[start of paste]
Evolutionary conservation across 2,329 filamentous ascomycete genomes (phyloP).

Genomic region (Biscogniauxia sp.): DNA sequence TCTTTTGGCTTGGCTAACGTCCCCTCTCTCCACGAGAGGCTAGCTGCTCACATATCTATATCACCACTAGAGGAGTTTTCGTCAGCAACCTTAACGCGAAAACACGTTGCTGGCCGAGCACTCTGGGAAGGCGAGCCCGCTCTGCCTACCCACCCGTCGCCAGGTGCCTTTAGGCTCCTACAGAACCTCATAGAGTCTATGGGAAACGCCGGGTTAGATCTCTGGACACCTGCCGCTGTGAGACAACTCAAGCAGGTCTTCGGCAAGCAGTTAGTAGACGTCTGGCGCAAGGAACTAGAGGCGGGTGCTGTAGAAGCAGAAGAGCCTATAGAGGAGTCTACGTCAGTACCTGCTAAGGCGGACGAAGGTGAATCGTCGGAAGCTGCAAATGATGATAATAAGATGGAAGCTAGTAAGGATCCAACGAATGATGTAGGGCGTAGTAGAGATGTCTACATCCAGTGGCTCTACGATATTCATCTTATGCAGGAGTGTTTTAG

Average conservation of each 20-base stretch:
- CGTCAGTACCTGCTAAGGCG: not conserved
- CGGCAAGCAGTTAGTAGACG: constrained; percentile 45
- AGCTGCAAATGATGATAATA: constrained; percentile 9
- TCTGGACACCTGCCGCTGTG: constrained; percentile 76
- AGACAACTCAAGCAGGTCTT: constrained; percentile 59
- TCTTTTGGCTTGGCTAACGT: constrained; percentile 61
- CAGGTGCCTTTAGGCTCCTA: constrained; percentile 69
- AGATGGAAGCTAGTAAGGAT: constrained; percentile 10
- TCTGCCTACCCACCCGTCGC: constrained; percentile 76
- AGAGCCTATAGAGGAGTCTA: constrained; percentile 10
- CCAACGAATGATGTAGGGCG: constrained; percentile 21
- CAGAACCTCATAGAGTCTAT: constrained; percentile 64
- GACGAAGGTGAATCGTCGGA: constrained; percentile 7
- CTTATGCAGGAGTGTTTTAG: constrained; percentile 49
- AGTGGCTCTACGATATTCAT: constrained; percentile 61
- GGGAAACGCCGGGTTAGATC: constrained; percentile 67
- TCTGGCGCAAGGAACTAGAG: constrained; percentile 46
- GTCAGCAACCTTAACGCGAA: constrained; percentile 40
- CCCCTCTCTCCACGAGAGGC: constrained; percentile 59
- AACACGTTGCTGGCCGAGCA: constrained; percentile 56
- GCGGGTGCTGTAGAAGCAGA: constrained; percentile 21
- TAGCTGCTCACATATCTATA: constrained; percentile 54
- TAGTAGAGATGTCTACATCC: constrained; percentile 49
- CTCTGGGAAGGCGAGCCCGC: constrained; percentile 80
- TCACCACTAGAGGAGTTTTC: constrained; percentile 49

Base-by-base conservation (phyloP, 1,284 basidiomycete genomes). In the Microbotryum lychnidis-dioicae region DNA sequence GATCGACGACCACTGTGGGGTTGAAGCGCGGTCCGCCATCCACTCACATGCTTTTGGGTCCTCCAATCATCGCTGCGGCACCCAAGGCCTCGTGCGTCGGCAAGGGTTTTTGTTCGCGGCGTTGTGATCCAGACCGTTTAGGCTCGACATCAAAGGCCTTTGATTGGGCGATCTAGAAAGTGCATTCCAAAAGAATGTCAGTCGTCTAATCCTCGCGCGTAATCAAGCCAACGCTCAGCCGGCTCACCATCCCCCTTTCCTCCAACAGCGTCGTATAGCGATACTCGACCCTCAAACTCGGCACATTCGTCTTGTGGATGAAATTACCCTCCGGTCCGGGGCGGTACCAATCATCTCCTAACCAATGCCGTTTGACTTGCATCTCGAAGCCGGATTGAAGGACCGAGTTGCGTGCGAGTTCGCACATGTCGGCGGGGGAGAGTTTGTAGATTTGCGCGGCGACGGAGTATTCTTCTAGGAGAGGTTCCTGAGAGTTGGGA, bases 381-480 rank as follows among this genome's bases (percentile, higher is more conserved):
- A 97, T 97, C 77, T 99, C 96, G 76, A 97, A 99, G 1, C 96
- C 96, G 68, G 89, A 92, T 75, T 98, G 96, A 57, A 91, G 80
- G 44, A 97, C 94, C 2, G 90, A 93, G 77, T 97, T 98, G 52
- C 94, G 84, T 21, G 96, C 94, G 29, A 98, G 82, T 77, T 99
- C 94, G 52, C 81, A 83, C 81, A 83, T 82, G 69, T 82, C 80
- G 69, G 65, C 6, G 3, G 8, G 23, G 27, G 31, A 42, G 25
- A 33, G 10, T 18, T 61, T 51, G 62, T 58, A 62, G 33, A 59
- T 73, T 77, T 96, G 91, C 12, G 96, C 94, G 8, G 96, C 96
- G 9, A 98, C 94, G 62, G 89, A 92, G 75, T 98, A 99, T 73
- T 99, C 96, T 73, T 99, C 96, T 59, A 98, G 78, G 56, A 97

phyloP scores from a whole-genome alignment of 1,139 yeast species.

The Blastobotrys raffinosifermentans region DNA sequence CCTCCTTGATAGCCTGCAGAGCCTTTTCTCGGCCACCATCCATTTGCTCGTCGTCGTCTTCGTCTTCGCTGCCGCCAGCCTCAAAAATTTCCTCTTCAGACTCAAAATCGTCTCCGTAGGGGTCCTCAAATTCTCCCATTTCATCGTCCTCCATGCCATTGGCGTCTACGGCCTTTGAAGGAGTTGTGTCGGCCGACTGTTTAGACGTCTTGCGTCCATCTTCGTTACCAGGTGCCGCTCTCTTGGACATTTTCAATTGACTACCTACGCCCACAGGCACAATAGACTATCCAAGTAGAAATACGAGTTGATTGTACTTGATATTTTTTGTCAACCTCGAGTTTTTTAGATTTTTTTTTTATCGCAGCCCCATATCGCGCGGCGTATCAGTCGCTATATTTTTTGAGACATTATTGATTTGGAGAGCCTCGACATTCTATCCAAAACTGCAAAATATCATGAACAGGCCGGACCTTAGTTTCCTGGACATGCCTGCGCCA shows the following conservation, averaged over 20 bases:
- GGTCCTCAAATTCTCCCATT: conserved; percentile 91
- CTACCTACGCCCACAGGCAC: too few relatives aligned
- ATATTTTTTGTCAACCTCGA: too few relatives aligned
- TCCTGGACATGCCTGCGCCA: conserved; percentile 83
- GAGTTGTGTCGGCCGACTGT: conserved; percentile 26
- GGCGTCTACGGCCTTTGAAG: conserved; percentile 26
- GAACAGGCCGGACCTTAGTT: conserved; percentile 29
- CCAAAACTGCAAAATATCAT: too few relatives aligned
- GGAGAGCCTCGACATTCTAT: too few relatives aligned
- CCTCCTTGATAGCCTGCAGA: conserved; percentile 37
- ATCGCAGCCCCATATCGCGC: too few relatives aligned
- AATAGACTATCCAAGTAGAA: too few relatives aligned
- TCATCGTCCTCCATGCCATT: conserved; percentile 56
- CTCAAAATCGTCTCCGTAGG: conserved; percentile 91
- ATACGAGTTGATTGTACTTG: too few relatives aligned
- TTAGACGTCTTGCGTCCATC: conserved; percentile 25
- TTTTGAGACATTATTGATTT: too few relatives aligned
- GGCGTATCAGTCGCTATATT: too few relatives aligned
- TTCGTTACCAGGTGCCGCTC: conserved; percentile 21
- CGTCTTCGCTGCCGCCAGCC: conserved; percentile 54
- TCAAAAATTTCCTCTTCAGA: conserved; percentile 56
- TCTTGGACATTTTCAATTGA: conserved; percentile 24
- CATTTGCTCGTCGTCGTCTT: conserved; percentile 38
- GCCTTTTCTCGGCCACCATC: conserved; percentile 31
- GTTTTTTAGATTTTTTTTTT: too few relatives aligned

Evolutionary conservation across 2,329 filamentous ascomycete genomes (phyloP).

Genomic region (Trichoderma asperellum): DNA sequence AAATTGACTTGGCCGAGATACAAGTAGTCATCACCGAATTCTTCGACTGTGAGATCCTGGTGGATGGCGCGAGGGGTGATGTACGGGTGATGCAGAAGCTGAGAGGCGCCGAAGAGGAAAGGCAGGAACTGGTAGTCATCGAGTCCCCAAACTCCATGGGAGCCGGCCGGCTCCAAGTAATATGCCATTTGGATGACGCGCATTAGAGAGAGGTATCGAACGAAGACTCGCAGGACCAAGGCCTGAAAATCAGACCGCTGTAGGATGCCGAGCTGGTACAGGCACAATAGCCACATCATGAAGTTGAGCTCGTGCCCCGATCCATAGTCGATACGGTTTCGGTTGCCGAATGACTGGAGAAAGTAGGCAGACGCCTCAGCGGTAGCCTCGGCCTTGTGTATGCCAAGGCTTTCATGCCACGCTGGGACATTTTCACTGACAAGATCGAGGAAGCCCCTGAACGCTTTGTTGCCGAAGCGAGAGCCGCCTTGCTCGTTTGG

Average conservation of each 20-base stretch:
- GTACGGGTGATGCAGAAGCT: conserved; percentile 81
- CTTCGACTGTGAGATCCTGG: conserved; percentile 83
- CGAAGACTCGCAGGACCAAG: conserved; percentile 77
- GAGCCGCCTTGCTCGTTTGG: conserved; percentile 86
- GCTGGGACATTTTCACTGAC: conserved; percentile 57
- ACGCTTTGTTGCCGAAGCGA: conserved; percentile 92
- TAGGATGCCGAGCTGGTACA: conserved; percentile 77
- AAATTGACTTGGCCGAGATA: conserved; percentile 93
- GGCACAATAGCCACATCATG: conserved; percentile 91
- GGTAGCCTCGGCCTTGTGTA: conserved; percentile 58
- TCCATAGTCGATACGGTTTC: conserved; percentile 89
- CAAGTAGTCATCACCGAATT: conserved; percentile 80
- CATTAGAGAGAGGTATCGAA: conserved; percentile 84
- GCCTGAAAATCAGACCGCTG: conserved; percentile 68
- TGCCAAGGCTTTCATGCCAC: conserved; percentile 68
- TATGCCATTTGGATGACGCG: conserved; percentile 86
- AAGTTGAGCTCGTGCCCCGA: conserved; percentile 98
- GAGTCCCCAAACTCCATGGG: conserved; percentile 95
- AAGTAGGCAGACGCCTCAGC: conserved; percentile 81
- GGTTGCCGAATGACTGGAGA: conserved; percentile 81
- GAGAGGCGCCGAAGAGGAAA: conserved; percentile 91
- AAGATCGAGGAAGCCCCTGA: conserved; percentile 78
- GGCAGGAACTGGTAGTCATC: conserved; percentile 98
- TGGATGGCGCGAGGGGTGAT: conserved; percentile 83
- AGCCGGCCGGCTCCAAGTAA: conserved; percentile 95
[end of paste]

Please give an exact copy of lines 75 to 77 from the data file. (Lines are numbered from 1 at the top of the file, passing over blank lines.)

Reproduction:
- ACGCTTTGTTGCCGAAGCGA: conserved; percentile 92
- TAGGATGCCGAGCTGGTACA: conserved; percentile 77
- AAATTGACTTGGCCGAGATA: conserved; percentile 93